My children have grown up in two different college towns, and it has never taken long for them to figure out which football team everyone is rooting for. My kids have experienced Saturday game days with tailgaters everywhere, flags flying on every corner, the sounds of the marching band in the distance, and the chants of so many different organizations all rooting on the same team. They’ve learned which side we are on, by which jersey we wear to the games and which logos are on the hats. In the two college towns we’ve lived in, it takes all of five minutes for my kids to join the “tribe” of whatever team calls our city home.
The excitement of college football breeds it’s own lifelong tribe, but there are other tribes they quickly wanted to be a part of as well: the kids they eat lunch with, the girls who pass secret notes during school and the kids who round up a kickball game in the neighborhood each weekend. They want so much to be known and to belong to the tribes they see around them.
As a small group leader, you’ve got the privilege of creating your own little tribe each week. You hold the ability to create a weekly space where kids can feel they belong. Here are some helpful ways you can make your tribe inviting to the kids you see each weekend:
Make a tradition. Traditions get a bad rap these days, but the repeated things we do each week can bring comfort and a feeling of safety. What the tradition is, is up to you! Maybe it’s how we sit in a circle when we come into group time, maybe it’s always asking the same question each week before we begin, or maybe it’s a snack (peanut-free, please) that you share each week.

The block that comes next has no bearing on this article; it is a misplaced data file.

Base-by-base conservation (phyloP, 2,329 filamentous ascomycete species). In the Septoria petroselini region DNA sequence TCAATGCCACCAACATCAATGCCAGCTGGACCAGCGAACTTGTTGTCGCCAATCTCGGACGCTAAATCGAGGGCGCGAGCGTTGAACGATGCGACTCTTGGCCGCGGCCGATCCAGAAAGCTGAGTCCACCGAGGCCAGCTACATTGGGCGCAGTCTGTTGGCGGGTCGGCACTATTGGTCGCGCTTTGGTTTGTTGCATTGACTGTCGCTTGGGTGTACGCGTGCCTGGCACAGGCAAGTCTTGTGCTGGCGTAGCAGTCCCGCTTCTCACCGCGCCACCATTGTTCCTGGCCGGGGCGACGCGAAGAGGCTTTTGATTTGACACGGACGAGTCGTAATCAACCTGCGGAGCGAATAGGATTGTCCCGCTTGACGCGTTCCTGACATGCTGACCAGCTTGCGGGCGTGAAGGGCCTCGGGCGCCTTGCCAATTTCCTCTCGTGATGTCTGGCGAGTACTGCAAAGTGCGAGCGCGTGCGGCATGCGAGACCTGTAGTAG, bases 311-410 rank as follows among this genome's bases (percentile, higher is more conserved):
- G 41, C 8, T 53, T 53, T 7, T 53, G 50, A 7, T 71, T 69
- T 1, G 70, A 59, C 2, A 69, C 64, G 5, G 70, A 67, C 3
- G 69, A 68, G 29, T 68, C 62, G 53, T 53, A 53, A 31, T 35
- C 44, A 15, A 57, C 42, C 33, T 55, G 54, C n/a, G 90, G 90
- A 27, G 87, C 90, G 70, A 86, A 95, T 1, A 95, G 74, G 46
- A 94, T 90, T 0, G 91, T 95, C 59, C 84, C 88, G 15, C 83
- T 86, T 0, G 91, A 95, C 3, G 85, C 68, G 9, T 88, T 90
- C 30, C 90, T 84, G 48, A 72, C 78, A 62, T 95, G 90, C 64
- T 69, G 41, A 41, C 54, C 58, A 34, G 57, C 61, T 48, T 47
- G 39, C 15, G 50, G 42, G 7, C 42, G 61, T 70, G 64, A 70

Make it welcoming. The singular number one way to make any kid feel welcome is to know their name. Really, if you can work hard to remember a kid’s name, you are well on your way to making them feel included in and and important part of this valuable tribe.
Make it fun. Do you realize what every parent asks their child upon picking them up from small group, right? “Did you have fun today?” We can argue the merits of whether this is the best question to ask, or we can make it an easy question for kids to answer. Making it fun means you make it a place kids look forward to returning to week in and week out.
Your small group may never have it’s own fight song, but it can still be a place that kids want to belong. You have the chance to lead a tribe every can wants to and can be a part of!